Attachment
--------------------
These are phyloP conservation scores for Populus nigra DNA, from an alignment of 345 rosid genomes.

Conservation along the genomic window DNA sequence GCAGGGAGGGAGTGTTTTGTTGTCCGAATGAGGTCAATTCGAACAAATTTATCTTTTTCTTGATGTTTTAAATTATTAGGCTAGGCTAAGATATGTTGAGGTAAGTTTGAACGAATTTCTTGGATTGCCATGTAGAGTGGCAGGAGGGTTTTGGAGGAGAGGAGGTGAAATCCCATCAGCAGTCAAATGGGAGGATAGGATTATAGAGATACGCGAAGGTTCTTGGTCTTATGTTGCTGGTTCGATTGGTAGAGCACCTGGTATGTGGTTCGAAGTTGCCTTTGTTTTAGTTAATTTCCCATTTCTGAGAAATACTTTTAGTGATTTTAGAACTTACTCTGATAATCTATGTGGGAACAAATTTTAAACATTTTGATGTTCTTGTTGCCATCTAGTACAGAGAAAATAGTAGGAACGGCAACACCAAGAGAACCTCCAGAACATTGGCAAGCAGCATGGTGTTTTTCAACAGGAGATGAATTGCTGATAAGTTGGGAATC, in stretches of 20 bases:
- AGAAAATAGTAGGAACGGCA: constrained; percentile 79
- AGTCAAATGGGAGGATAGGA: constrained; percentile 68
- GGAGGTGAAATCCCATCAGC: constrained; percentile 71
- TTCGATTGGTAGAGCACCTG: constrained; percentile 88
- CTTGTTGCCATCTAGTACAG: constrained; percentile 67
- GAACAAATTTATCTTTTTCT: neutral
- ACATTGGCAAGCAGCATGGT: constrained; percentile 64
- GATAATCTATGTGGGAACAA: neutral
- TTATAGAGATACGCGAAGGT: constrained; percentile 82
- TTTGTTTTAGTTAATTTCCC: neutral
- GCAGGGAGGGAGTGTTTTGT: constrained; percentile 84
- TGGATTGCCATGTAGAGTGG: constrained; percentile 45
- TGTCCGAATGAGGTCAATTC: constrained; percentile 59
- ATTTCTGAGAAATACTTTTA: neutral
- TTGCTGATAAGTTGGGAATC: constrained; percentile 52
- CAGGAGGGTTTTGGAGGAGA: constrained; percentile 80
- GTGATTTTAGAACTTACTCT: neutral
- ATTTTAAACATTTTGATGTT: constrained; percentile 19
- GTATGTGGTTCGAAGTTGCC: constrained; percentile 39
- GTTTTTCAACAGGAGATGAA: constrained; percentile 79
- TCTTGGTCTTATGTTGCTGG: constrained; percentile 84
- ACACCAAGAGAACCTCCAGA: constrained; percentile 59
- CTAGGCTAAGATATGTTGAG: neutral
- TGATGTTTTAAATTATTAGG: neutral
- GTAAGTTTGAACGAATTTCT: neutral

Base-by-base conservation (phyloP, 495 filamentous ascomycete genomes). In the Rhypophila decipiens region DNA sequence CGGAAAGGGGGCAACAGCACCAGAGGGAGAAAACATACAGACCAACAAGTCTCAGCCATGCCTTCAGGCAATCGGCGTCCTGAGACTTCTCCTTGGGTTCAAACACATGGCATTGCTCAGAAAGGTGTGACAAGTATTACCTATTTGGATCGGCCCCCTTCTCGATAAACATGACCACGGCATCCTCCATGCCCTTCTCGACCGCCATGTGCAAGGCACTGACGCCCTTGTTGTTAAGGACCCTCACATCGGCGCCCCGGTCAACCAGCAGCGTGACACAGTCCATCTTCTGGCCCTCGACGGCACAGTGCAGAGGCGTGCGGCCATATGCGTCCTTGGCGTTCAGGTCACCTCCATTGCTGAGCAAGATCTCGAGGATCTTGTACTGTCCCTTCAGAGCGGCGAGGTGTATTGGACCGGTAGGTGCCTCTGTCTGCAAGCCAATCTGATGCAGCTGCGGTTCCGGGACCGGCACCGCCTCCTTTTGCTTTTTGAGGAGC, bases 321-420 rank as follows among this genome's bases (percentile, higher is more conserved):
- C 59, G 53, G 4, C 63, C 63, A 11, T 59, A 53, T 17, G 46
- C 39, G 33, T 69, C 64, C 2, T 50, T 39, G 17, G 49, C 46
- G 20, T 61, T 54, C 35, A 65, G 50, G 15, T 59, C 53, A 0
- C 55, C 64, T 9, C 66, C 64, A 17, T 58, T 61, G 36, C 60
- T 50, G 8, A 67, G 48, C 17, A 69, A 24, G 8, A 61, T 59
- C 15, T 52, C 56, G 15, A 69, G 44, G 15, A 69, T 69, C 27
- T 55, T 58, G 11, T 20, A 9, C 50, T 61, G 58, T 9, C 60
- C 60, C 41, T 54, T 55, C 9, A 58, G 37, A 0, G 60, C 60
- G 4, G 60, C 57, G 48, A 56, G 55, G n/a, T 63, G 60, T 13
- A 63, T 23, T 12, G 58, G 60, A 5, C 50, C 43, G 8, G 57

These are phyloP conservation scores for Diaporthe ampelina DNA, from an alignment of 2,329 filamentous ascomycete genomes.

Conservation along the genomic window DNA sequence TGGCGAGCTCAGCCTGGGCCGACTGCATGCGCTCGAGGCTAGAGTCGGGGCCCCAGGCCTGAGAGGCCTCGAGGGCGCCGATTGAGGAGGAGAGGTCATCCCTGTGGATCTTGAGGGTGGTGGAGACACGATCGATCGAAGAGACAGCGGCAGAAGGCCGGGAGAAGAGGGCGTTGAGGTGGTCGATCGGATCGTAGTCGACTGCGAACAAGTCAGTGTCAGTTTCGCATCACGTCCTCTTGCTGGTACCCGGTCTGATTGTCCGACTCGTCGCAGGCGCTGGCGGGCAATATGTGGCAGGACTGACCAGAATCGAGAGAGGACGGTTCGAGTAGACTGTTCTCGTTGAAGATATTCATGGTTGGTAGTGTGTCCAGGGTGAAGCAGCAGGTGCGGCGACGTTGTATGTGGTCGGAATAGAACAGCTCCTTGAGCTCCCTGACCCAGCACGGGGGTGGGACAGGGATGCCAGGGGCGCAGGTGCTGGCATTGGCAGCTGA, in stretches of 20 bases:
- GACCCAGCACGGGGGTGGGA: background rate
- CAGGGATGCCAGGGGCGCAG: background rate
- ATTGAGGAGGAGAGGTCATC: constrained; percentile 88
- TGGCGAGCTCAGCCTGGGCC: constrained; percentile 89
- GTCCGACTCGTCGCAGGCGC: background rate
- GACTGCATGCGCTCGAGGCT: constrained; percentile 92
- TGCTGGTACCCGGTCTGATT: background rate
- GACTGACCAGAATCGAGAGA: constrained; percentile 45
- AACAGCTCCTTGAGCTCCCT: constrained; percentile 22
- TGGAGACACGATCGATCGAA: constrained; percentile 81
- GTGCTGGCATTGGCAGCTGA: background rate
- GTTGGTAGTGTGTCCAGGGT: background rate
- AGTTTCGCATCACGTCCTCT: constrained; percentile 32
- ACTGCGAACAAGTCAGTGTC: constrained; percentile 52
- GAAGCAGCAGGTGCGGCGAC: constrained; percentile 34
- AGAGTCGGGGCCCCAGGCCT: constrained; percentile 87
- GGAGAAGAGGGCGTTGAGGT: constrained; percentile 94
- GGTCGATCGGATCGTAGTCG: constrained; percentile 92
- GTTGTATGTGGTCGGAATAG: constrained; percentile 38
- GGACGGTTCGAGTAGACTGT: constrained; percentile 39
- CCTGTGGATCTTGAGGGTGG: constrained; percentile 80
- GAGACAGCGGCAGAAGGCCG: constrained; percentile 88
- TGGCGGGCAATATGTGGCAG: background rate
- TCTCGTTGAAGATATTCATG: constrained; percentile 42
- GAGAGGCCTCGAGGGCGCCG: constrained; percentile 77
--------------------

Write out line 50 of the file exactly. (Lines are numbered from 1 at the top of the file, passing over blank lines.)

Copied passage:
- TGGAGACACGATCGATCGAA: constrained; percentile 81